King of Prussia
King of Prussia is a census-designated place in Upper Merion Township, Montgomery County, Pennsylvania, United States. The community took its name in the 18th century from a local tavern named the King of Prussia Inn, which was named after Frederick II, King of Prussia. Like the rest of Montgomery County, King of Prussia continues to experience rapid development. The largest shopping mall in the United States in terms of space and size, the King of Prussia Mall, is located here. Also located here is the headquarters of the Nuclear Regulatory Commission Region I.
King of Prussia has retained its role as an important crossroads throughout United States history. In addition to the Inn, from the earliest days, the intersection supported two general stores. Today, four major highways meet in or near the center of King of Prussia. The Schuylkill Expressway (I-76) from Center City, Philadelphia, ends in King of Prussia at the Pennsylvania Turnpike, an east-west toll road across the southern portion of the state. US 422 begins near the center of town and heads west to Reading; thanks to reconstruction in 2000, motorists can now travel directly from Reading to Philadelphia without passing onto US 202. US 202 is the only major highway that becomes a surface road through the area.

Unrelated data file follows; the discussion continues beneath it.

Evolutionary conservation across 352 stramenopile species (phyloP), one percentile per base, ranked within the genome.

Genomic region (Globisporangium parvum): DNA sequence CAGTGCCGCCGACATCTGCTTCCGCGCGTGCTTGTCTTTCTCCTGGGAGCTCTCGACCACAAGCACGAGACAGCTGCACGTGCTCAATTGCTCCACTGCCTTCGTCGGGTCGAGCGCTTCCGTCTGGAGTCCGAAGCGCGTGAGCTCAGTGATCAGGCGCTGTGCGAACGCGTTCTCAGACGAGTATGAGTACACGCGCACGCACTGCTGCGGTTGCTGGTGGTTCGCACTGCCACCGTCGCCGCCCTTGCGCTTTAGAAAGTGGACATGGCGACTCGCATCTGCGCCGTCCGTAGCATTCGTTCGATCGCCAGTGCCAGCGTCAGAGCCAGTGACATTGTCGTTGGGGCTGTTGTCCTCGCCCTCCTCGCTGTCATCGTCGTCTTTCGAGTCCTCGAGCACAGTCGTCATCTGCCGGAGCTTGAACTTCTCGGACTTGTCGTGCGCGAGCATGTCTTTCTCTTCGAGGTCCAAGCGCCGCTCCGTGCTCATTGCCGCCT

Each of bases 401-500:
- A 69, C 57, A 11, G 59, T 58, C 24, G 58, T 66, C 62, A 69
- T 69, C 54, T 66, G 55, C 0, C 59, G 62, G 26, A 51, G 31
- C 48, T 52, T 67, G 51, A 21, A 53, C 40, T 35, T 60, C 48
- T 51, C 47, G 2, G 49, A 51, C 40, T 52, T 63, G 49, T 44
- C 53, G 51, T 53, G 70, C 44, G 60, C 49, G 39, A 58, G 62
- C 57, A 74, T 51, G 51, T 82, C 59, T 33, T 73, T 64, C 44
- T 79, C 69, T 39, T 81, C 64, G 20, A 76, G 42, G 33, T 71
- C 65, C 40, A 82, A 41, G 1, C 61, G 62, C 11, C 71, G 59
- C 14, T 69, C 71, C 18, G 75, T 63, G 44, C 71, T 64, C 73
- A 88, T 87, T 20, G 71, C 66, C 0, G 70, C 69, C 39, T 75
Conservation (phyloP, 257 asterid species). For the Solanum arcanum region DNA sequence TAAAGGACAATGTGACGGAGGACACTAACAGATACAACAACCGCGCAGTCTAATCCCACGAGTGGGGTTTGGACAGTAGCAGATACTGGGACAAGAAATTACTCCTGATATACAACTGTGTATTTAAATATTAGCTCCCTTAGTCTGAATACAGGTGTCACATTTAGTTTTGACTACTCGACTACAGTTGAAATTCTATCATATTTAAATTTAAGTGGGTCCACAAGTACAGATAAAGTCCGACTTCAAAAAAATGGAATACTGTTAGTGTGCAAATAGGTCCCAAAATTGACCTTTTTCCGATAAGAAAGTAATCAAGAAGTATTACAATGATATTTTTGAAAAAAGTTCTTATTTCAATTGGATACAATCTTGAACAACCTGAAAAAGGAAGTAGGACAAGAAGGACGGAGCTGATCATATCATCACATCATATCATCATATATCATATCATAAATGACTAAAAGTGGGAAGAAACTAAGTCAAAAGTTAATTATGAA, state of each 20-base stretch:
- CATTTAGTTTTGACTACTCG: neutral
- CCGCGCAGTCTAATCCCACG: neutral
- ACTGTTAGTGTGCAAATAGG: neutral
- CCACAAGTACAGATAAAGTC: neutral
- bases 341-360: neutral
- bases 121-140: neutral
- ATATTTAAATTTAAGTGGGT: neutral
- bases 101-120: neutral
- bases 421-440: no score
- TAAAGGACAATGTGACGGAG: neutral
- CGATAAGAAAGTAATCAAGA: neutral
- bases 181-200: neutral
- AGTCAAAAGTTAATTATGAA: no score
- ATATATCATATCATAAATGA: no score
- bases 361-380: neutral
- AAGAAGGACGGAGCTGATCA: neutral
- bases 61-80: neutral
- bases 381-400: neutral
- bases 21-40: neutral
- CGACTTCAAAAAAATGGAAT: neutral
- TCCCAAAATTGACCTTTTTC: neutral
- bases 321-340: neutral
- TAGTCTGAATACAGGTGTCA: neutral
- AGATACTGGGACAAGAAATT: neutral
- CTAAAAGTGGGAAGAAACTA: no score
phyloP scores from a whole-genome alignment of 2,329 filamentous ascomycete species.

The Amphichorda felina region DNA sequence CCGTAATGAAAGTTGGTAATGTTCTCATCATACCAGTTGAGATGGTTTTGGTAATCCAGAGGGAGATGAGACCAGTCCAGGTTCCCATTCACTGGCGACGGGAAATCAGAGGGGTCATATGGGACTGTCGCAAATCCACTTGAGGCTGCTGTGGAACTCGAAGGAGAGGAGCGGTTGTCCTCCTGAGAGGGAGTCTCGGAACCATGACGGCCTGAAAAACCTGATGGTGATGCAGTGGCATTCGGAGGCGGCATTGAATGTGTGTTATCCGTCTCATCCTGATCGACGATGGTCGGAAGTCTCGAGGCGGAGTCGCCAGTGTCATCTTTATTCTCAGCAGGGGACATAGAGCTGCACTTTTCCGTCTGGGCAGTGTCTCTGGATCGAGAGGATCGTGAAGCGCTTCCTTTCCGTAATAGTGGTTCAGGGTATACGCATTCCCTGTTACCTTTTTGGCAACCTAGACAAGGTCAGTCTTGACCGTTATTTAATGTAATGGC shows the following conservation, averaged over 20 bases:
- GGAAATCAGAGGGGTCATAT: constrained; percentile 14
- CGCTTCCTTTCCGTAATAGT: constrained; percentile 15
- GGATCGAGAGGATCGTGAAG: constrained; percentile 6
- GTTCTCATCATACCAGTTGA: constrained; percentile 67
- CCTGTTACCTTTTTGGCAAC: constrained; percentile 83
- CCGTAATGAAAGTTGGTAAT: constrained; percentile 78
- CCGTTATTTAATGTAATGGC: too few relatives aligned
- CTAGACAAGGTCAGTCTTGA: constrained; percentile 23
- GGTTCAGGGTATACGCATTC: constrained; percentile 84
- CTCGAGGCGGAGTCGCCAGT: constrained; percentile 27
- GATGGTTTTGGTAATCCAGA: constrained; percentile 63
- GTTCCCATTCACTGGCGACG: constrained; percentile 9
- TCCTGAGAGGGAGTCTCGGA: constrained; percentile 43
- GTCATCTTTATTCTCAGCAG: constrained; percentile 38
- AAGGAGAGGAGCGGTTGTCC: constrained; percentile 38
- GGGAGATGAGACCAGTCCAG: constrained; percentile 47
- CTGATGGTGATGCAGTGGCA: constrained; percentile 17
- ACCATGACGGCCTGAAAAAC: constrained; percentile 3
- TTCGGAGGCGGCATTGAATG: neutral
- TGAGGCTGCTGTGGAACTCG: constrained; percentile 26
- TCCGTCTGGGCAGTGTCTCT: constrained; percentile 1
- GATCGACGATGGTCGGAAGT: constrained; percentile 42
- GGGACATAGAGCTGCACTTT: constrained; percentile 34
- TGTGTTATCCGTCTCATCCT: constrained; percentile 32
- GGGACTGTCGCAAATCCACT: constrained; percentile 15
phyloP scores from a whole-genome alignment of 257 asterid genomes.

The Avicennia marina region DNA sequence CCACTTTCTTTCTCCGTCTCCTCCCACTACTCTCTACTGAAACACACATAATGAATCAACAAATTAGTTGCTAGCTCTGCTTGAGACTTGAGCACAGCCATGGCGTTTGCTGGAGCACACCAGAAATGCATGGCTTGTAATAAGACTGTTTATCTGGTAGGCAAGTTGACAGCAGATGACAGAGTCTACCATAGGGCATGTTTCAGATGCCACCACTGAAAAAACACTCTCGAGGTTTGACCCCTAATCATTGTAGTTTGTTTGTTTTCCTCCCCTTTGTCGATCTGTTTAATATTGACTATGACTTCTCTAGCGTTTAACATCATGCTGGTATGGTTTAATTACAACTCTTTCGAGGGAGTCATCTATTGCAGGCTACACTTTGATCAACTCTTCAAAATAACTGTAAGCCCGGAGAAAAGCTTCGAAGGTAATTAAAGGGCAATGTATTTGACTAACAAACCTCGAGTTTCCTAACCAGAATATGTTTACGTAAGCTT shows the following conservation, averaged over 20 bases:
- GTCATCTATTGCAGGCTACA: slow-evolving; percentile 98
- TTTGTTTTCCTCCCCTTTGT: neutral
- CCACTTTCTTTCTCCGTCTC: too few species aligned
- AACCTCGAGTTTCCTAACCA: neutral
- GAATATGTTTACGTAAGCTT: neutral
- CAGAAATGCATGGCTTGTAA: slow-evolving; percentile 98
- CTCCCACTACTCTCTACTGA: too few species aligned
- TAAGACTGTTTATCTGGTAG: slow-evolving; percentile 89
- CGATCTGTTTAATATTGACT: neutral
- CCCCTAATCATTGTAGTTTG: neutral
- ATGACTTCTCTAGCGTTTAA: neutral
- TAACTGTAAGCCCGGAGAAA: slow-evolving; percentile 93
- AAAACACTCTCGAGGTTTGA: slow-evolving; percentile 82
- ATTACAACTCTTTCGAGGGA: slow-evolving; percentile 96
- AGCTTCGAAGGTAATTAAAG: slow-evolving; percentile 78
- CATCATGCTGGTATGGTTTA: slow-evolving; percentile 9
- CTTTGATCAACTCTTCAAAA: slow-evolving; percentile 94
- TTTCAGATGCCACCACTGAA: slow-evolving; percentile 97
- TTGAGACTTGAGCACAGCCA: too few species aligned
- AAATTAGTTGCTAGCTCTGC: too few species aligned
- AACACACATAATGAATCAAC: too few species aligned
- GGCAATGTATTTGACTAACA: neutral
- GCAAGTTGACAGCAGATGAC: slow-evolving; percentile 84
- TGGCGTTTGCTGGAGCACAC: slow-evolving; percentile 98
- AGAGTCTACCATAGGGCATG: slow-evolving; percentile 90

The construction of the nation’s largest shopping mall, thousands of homes, various hotels and highrises, strip malls, restaurants, freeways, a convention center, and much more has caused King of Prussia to become a highly developed community. One unfortunate side effect of the rapid development over the last several decades is that the plumbing and water drainage infrastructure is now barely able to handle the volume, leading to periodic water back ups for homes. The depth of this was shown on a larger scale in October and November 2010 when the King of Prussia Plaza flooded, causing serious damage to many of the first floor areas. Despite this, King of Prussia is seen as an idyllic place to live with some homes and farmsteads older than 200 years still dotting the rolling countryside. Much is being done to protect King of Prussia’s many historic sites. Valley Forge National Historical Park, preserving the site where General George Washington and his Continental Army spent the winter of 1777–78, borders King of Prussia to the west.